Education in an Information Age

- as seen in Japan 

26 September


Mr. Gao from the People's Republic of China made his appearance today. He could not reach earlier because of delay in the issue of visa to him. He is in a class by himself. He is accompanied by his lady interpreter, who is good looking too. Together they make an impressive pair, he looks dignified with his bold pate and she with her demure smile and typical Chinese hair cut. I thought she had accompanied Mr. Gao from China itself. But this was soon sorted out. She has come from Kyoto. Greetings were exchanged formally by each one of us with Mr. Gao. I chaired the forenoon session. I had before me the beautiful Indian flag. There were in all four presentations in that session. The only woman participant of the Seminar has come from Indonesia. She made an impressive presentation using on-line projection of slides from the Power Point.

In the afternoon we went to visit the Hiroshima Prefecture Inservice Training Centre. It has an imposing modern building. The Director of the Information Centre of the Institute made a presentation of his activities for the inservice training of teachers in information technology. He made it clear that teachers are introduced to the use of computers as a part of the pedagogy of school subjects. Introduction to computers per se is not required in Japan, as every participant teacher invariably has a personal laptop or a desktop computer. I entered a training hall where about thirty teachers were preparing Homepage using instruction sheets. I stopped by a teacher who spoke English fluently. I could make out that he was using a HTML editor for preparing the Homepage. I scanned his programme which I could follow. He had used the standard procedure for insertion of images but was using a Japanese word processor for writing text in Chinese characters. I asked how image files were created. His instructor pointed out that now they use digital camera for taking photographs which can be readily inserted as objects in wordprocessor files. When I asked him to show me their digital camera, he pointed towards a locked closet. Digital cameras have been in market for over two years and are popular in Japan. I have been told that close to the Hotel in Hiroshima where I will be staying there are many big computer shops selling digital cameras and computer peripherals. The visit to the inservice training centre has made it loud and clear that school system in the industrialised countries is undergoing radical change and the emphasis on education in countries like Japan is on making it increasingly relevant to an information society.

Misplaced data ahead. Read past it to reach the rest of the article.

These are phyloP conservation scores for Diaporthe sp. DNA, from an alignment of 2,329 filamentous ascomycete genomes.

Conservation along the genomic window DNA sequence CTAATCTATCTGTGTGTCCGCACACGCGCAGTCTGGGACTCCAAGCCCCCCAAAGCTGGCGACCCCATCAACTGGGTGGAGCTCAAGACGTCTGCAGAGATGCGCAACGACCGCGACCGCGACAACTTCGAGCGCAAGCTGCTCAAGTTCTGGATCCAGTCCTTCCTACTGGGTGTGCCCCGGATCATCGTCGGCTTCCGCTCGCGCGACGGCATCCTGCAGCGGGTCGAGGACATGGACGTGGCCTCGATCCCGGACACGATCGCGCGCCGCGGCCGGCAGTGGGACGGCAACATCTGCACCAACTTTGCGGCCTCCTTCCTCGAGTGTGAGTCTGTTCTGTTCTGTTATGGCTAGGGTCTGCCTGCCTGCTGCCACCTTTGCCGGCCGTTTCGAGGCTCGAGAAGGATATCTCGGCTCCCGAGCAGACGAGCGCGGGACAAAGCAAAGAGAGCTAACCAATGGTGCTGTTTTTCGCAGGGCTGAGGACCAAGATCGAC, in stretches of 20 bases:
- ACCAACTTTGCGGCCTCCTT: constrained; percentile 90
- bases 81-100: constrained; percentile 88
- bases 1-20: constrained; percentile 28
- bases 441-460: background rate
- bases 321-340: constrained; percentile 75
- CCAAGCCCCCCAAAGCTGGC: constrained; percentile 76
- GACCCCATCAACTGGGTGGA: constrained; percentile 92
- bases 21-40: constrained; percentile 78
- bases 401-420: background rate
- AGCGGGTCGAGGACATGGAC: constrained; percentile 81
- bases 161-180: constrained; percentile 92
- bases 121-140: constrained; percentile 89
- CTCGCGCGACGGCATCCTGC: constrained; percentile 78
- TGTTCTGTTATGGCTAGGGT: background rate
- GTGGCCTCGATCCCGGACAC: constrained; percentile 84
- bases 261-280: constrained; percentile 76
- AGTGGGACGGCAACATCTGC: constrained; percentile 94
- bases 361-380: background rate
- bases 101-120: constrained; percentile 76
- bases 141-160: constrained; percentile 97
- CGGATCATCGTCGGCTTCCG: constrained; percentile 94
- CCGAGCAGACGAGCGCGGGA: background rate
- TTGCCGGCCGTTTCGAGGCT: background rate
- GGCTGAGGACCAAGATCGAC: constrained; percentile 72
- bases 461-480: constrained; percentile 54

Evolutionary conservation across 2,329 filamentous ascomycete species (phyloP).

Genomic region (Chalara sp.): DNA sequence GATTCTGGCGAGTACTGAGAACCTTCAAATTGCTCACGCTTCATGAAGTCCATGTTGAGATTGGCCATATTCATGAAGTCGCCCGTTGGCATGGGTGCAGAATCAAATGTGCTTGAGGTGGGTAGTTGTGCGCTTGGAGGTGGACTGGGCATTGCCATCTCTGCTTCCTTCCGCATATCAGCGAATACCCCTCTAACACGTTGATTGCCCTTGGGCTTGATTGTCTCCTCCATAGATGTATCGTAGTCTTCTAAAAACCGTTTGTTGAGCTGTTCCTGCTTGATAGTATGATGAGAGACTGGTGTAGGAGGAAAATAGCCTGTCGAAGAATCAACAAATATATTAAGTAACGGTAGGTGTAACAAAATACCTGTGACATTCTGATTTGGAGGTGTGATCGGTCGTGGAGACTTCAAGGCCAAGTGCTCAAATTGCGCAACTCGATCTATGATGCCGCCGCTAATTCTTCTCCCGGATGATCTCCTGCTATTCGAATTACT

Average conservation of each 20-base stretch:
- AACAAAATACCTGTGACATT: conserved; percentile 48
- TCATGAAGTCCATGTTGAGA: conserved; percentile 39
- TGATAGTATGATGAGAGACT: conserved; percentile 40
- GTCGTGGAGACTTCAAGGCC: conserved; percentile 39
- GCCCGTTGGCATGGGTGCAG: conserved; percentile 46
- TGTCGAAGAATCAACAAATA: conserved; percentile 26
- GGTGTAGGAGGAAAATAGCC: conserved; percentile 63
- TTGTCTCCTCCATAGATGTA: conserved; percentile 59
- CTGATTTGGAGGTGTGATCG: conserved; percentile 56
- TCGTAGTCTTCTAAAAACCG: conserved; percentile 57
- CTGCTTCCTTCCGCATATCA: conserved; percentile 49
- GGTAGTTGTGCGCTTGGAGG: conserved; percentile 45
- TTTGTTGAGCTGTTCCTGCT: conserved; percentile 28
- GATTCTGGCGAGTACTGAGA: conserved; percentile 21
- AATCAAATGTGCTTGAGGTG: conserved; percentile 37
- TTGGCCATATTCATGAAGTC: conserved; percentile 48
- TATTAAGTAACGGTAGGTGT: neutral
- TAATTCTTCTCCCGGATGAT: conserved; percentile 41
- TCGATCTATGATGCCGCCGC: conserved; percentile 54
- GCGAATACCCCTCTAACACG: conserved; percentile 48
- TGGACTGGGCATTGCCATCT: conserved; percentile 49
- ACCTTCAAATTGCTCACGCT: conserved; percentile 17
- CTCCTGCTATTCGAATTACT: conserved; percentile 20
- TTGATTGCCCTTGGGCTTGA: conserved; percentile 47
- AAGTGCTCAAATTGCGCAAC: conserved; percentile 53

The TV in my room has a CNN Channel. The two stunning news today were the orders passed by the New Delhi Metropolitan Magistrate for filing a charge sheet against Shri P.V. Narasimha Rao and the environmental catastrophe in Brunei, Malaysia and Singapore on account of forest fires in Indonesia. These countries are covered with haze due to smoke that has drifted there from Borneo, where the forests are still ablaze. In some of these countries conditions of national disaster have been announced in view of the threat to the health of the people, particularly of children as they are unable to breathe properly. It is not clear whether the forest fires are accidental or are due to clearing of rain forests by burning for recovering land for cash crop cultivation. Some are attributing it to El Nino effect that according to meteorologists is responsible for the recent hurricanes in the western coast of the USA and Mexico and the drought conditions in Indonesia. Fire fighters from Malaysia are being sent to Indonesia for putting out the fires.


25 September


27 September